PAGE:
A federal court has ruled that Micahel Ackerman, a former New York Stock Exchange (NYSE) broker, must pay $54 million in penalties for orchestrating a cryptocurrency fraud scheme. The Commodity Futures Trading Commission (CFTC) announced this decision, revealing that Ackerman has also been banned from trading in any markets supervised by the financial watchdog. Ackerman was initially charged in 2020 for defrauding nearly 150 investors and raising $33 million by making false promises of high returns. He initially pleaded not guilty but later changed his plea in September 2021.
Restitution and Civil Monetary Penalty
The CFTC confirmed that the final order, signed on June 13, marks the conclusion of their enforcement case against Ackerman. According to the order, Ackerman is required to pay $27 million in restitution to the victims of his fraud and an additional $27 million as a civil monetary penalty for his involvement in the cryptocurrency scam.
Q3 Holdings and False Promises
Ackerman carried out his fraudulent activities through his company, Q3 Holdings, between August 2017 and December 2019. Q3 Holdings promised investors a monthly return of 15% on their investments, claiming that these returns would be generated through proprietary trading algorithms focusing on Bitcoin and other cryptocurrencies. The CFTC revealed that Ackerman managed to raise at least $33 million from over 150 investors during this period.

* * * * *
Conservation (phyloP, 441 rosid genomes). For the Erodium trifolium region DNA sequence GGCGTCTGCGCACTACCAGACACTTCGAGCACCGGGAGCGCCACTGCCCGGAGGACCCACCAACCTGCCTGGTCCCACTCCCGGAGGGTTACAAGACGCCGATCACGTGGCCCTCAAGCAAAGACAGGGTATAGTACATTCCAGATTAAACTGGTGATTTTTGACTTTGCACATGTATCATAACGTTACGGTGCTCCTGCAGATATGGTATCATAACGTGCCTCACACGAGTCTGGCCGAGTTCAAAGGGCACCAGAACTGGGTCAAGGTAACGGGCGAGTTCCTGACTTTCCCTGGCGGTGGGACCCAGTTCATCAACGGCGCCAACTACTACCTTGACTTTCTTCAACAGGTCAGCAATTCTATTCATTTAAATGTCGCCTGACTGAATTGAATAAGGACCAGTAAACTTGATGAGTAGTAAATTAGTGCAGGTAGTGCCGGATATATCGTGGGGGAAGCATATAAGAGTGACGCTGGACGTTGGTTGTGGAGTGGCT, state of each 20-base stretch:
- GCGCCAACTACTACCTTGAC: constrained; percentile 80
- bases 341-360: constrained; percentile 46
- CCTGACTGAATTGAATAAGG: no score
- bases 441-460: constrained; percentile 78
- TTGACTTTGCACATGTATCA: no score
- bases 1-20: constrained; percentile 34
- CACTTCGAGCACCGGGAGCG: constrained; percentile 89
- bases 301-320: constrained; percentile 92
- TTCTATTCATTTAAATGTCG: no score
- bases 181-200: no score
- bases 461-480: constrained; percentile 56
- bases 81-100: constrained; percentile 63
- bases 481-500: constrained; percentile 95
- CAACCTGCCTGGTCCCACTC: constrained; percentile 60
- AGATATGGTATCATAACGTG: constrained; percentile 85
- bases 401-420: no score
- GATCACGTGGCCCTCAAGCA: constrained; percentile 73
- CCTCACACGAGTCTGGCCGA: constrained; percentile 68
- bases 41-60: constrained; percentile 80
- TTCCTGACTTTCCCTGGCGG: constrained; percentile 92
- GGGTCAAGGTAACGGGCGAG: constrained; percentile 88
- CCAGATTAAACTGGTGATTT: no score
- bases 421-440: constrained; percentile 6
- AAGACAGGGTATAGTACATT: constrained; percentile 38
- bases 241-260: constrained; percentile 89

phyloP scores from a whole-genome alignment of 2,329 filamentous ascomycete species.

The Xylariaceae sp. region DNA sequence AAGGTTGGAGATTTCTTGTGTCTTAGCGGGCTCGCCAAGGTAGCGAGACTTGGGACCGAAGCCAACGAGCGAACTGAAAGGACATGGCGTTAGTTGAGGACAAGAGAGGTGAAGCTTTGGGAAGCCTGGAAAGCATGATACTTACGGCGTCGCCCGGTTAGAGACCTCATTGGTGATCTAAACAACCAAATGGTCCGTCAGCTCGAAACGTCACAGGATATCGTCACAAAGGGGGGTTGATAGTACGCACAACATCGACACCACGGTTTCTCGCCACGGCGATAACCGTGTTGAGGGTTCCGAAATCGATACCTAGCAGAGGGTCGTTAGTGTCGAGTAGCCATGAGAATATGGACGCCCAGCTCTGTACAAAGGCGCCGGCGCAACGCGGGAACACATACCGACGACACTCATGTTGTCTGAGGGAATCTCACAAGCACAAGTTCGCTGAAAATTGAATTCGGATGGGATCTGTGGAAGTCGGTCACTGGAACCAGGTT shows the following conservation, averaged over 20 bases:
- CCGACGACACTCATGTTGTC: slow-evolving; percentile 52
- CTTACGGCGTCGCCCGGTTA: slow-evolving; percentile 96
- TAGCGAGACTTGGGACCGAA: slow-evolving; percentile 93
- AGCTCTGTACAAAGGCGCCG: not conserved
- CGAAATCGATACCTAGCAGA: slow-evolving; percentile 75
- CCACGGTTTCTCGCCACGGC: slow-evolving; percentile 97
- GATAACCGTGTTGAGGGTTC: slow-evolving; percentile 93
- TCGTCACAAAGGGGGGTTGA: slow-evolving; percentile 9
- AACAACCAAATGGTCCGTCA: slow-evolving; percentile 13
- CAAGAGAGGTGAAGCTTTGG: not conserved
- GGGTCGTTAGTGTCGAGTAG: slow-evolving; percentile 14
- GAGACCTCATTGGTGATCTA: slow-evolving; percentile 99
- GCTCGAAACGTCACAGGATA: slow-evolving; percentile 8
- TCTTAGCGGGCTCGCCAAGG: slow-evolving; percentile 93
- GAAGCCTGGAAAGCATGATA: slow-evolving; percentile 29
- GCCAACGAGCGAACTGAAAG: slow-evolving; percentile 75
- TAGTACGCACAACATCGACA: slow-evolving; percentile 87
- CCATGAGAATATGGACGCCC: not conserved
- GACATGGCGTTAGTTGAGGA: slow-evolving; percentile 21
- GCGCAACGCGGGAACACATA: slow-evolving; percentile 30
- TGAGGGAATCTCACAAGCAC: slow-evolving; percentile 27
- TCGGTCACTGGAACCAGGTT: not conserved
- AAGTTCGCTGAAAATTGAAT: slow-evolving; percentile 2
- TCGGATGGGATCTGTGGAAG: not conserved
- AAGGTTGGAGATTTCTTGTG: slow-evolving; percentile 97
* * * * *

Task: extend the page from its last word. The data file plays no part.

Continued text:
Misleading Investors and Personal Gain
To deceive investors about the actual state of the fund’s portfolio, Ackerman presented false screenshots and accounting statements. His partners in the scheme, James Seijas, a former Wells Fargo Advisors employee, and Quan Tran, a Florida general surgeon, were also misled as they were unaware of the true asset values. Contrary to Ackerman’s claims, only $10 million of the raised funds were actually invested. Instead of using the money for its intended purpose, Ackerman used it for personal gain, indulging in luxurious purchases such as cars, jewelry, and a $3 million beach house in Florida.
In summary, Michael Ackerman, a former NYSE broker, has been ordered to pay $54 million in penalties for running a cryptocurrency fraud scheme. The court ruling also includes a ban on Ackerman’s trading activities in markets supervised by the CFTC. Ackerman defrauded investors by making false promises of high returns through his company, Q3 Holdings. He raised $33 million from over 150 investors but only invested a fraction of the funds while using the rest for personal expenses. The CFTC’s enforcement case against Ackerman has now reached its conclusion, with the court ordering him to pay restitution to the victims and a civil monetary penalty.